The Selah Lester House at the corner of North Main and Cedar streets in East Hampton will open next week as a town farm museum, focusing on life at the dawn of the 20th century. Photo by Stephen J. Kotz.
By Stephen J. Kotz
In 1900, on the cusp of the 20th century, East Hampton was still a sleepy, farming and fishing community, with a growing summer colony, whose residents lived a life apart from the town’s year-round inhabitants. Modern conveniences, like electricity and indoor plumbing, were a luxury reserved for the well off. Other inventions, so common today, like the automobile, were still a novelty, rarely, if ever seen on local streets.
Within two decades, the United States had emerged from World War I, the women’s suffrage movement had been a success, and radios and telephones were in most houses. The modern world as we know it was in full swing.
A major goal of the East Hampton Town Historical Farm Museum, which opens on Saturday, October 11, in the Selah Lester House at the corner of North Main and Cedar streets in East Hampton, is to present a snap shot of what life was like in East Hampton during that period of transition.
“That’s why we picked 1900. It was a time of great change,” said Prudence Carabine, the chairwoman of the museum committee, who offered a preview tour to members of the press on Thursday, September 25.
“I also looked at all the other museums that are within a visitor’s driving distance, and none of them were focusing on this period,” she added. “I wanted to pick a timeframe that has never been explored.”
The three-acre property is owned by East Hampton Town, which also invested about $200,000 into renovating the 18th century farmhouse, which was moved to the site by sled from Amagansett in the late 1800s when Selah Lester bought the property.
Today, the two-bedroom cottage is freshly painted, with finished floors, including wide pine planks on the second floor. A collection of furnishings, kitchen utensils and other common farmhouse tools continues to grow, as Ms. Carabine and other volunteers plan ways to display it in a way that will allow school children the opportunity to handle objects, while protecting them from damage and possible theft.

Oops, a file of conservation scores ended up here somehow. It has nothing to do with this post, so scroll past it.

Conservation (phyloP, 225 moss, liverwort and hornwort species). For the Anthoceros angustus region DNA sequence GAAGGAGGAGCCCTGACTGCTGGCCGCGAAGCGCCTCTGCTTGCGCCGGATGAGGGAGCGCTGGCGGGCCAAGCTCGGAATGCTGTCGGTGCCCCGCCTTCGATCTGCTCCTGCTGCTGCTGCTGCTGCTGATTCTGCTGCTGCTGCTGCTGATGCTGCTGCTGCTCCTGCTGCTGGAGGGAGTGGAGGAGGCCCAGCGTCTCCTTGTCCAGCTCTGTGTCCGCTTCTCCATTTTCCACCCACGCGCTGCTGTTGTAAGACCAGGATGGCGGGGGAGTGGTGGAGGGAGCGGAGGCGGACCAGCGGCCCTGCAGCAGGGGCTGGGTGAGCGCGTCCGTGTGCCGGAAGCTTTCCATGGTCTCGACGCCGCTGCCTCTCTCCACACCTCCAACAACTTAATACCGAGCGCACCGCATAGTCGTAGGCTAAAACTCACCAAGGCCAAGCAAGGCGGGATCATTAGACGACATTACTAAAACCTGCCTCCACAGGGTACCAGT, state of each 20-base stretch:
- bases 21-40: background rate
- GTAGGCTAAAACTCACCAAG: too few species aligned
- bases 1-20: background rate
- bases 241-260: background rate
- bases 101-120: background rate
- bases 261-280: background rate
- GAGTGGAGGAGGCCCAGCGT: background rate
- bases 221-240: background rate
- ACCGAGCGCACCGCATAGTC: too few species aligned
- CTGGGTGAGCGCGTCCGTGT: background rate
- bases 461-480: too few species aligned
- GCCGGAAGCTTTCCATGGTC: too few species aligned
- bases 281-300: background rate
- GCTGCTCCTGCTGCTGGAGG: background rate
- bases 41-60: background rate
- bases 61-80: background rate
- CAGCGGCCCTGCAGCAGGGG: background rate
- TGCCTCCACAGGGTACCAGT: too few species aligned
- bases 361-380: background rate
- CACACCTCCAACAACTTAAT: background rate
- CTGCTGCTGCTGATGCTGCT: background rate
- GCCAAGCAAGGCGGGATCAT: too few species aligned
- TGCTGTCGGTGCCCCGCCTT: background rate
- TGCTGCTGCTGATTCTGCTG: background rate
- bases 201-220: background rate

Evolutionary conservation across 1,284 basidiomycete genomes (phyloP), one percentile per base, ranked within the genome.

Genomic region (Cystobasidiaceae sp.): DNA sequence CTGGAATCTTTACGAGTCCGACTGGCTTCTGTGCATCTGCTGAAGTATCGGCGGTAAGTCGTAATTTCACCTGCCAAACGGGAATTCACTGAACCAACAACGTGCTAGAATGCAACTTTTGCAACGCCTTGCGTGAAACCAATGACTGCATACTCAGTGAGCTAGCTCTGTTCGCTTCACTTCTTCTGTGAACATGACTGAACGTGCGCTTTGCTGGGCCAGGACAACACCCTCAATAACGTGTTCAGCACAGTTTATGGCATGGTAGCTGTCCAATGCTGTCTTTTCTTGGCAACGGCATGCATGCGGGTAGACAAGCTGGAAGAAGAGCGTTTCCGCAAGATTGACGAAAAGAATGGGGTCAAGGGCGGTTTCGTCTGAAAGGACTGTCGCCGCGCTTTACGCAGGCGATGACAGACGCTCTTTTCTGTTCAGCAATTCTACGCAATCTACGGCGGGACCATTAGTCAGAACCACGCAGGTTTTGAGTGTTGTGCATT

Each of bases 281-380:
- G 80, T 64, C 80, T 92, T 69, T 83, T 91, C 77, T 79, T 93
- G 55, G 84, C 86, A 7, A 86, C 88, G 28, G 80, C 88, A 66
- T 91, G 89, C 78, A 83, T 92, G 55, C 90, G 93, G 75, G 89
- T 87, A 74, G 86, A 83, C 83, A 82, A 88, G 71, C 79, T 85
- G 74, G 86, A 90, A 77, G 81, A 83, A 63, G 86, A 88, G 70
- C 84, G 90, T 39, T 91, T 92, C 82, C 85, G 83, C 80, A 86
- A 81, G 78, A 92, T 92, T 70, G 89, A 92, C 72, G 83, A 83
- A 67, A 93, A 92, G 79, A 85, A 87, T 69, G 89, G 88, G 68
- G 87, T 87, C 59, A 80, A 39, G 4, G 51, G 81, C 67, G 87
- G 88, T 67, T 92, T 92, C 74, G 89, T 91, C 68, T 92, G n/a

“We want kids—and adults—to turn off their phones, turn off their gadgets,” said Ms. Carabine, “to see that things were different.”
A wood-burning stove—modern in that it was convertible to natural gas—that was salvaged from the Tillinghast house on Woods Lane sits in the kitchen. Nearby sits a wash tub with a handheld agitator that looks like a metal drain plunger, is in another corner. An old icebox sits in a side room, reminding the visitor that a cold beer was not always easy to come by.
Items ranging from old eyeglasses, tintype photos and hand tools rest on a table in a side room. In a dining room/parlor, dishes and silverware (from Sag Harbor’s Alvin Silver Company) are on the table, and a melodeon, a small pump organ, is on display.
Another side room is furnished with benches and a wide screen television. Rotating exhibits will be displayed on the walls, and a loop of videos, showing old East Hampton residents talking about the good old days, will be shown on the television.
On the second floor, two bedrooms are well furnished with beds typical of the era, bed clothing, and quilts and furnishings.
The museum committee is still in seeking donations of period clothing, toys and other artifacts that can be displayed at the site.
Ms. Carabine said the museum plans to have 50 to 70 docents trained, so it can be open at least one day a week with two on hand at all times. That way, volunteers would only have to work a day a year she said.
The museum will be open from 10 a.m. to 4 p.m. on Saturdays. At its grand opening, Gaynel Stone, the noted archaeologist, will oversee the start of a dig, which hopes to uncover the foundation of an old Dominy mill, which had been used as a wind-powered saw mill. Alex Balsam of Balsam Farms will lead volunteers in planting garlic, which Ms. Carabine hopes will deter deer from foraging in the period garden she hopes to plant behind the house. East Hampton native and teacher David Cataletto will sing songs from the era, and there will be cider and donuts.
In the coming weeks, she plans to hold a pumpkin-pie eating contest on the grounds as well as sponsor talks on a variety of topics, including one by Diane McNally, the clerk of the East Hampton Town Trustees, who, Ms. Carabine points out, would not have been eligible to vote in 1900.
“What we have is a gem, it really is,” she said of the Lester house. “We are hoping to share it.”